The debate about what is the superior carpet cleaning method has been an exhausting dialogue over the years. If you’re a professional and have taken certification courses, you know that every carpet cleaning method has its place. But as a homeowner and a consumer, you want a deep restoration cleaning, not a maintenance or surface cleaning.

So I decided the best solution would be to ask the carpet manufacturers themselves instead of asking a professional carpet cleaner (or consumer).

Below is a list of the top 20 carpet manufacturers in the US with all their contact information (feel free to contact them yourselves to verify).
This includes the top dog of them all: Shaw Industries . Shaw sells almost $5 billion (yes, with a "B") worth of carpet annually. Most of the carpet they sell requires a professional "steam" cleaning every 12 to 18 months to maintain a valid warranty. Don’t take this article as a legal document; I recommend you read your warranty yourself because they are all different. 

You'll see that every manufacturer endorses "hot-water extraction." Some manufacturers also recommend "dry compound." Dry compound is a very non-intrusive type of cleaning typically performed with a CRB (counter-rotating brush) machine. You'll often see this type of cleaning in commercial buildings for preventative maintenance cleaning.

Atlas Carpet Mills
Phone: 800-372-6274
Deep Cleaning Method: Hot Water Extraction

Barrett Carpet Mills
Phone: 800-241-4064
Deep Cleaning Method: Hot Water Extraction

Beaulieu Group, LLC
Phone: 800-227-7211
Deep Cleaning Method: Hot Water Extraction

Bloomsburg Carpet Industries, Inc.
Phone: 800-233-8773
Deep Cleaning Method: Dry Compound Extraction/Hot Water Extraction

Burtco Enterprises, Inc.
Phone: 800-241-4019
Deep Cleaning Method: Hot Water Extraction
Carpets America, Inc.
Phone: 800-433-2440
Deep Cleaning Method: Hot Water Extraction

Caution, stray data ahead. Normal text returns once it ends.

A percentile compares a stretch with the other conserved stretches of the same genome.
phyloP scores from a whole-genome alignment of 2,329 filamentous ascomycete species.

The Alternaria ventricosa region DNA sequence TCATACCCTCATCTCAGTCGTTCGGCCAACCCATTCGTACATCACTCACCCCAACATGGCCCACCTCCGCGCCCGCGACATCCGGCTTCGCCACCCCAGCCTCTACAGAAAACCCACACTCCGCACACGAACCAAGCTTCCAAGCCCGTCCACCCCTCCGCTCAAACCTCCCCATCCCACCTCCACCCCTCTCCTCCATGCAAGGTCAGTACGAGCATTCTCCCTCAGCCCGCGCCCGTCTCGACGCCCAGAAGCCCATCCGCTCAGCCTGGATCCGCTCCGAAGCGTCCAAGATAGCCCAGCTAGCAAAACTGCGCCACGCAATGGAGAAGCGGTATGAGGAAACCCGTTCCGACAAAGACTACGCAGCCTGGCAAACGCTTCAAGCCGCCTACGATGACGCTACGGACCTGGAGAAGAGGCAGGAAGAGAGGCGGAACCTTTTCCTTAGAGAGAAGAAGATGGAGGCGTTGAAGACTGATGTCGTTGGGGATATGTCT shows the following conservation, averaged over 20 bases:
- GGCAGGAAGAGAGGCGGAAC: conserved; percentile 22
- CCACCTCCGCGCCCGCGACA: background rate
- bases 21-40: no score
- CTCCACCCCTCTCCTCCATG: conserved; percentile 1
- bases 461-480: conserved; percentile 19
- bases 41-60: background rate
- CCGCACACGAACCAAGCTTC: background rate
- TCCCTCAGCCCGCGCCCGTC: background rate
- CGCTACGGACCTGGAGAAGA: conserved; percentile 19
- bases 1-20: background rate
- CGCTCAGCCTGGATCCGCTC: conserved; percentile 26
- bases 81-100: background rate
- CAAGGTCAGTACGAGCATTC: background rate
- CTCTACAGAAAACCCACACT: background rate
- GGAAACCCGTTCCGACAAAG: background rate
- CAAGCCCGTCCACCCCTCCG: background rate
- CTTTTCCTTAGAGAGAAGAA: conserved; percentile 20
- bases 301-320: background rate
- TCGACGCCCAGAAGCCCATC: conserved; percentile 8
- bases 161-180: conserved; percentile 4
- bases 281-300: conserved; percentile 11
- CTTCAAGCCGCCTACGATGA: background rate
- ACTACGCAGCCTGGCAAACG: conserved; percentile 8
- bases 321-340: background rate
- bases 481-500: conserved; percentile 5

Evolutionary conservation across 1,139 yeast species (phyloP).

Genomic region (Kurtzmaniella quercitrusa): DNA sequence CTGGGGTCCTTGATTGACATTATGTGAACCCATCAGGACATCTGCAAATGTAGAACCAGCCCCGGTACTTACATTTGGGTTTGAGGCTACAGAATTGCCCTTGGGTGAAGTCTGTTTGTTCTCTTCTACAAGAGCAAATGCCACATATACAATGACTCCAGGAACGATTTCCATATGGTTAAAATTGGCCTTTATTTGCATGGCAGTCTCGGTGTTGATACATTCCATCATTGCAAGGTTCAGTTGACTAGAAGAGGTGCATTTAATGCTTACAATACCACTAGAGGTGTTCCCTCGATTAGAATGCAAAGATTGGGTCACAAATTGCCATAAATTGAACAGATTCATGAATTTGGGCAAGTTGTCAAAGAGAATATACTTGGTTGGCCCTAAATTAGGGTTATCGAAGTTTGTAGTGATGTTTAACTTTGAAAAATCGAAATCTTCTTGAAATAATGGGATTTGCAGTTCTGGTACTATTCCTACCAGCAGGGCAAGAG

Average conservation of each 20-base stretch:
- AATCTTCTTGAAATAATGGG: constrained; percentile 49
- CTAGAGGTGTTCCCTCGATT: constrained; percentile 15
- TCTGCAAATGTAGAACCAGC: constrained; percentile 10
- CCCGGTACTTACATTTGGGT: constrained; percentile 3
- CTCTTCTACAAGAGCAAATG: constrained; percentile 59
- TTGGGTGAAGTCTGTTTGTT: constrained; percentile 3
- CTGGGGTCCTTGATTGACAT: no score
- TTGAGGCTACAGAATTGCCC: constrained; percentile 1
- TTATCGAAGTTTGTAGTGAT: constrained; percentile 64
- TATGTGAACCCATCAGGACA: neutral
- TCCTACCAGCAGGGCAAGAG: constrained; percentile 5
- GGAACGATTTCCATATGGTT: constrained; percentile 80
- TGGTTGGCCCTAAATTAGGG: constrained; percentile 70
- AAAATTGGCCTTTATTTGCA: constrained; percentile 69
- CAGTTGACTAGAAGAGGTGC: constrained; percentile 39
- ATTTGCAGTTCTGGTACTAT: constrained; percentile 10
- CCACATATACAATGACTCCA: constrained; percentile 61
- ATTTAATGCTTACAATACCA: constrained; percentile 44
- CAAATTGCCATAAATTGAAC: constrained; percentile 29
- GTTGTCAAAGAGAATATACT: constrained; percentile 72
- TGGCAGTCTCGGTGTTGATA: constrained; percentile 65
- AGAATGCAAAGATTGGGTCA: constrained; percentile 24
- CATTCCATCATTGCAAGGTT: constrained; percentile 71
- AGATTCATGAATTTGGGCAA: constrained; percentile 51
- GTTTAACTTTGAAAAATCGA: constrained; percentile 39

Recommended Service Providers: IICRC Certified Firms and Technicians

Creston Carpet Mills LLC
Phone: 800-899-7776
Website: N/A
Deep Cleaning Method: Hot Water Extraction

Fortune Contract, Inc.
Phone: 800-359-4508
Deep Cleaning Method: Hot Water Extraction

Interface, Inc.
Phone: 800-336-0225
Deep Cleaning Method: Dry Compound Extraction/Hot Water Extraction
J & J Industries, Inc.
Phone: 800-241-4585
Deep Cleaning Method: Hot Water Extraction
Recommended Service Providers: IICRC Certified Firms and Technicians

Langhorne Carpet Company, Inc.
Phone: 215-757-5155
Deep Cleaning Method: Hot Water Extraction

Mannington Carpets, Inc.
Phone: 800-241-2262
Deep Cleaning Method: Hot Water Extraction

Mohawk Industries, Inc.
Phone: 800-622-6227
Deep Cleaning Method: Hot Water Extraction

Monticello Carpet Mills
Phone: 866-287-7847
Website: N/A
Deep Cleaning Method: Hot Water Extraction/Bonnet Cleaning

Royalty Carpet Mills, Inc.
Phone: 800-854-8331
Deep Cleaning Method: Hot Water Extraction

Shaw Industries, Inc.
Phone: 800-441-7429
Deep Cleaning Method: Hot Water Extraction
Recommended Service Providers: IICRC Certified Firms and Technicians








Some manufacturers simply point to the Carpet and Rug Institute (CRI) for carpet cleaning guidelines and cleaning methods. You can also check out the IICRC (Institue of Inspection Cleaning and Restoration Certification) for some great information and also to find an IICRC technician or certified company.
As far as the wool rug my customer used stainless steel cleaner on, he called me a few days later to tell me to never use that on carpet—as if I had actually taken his advice.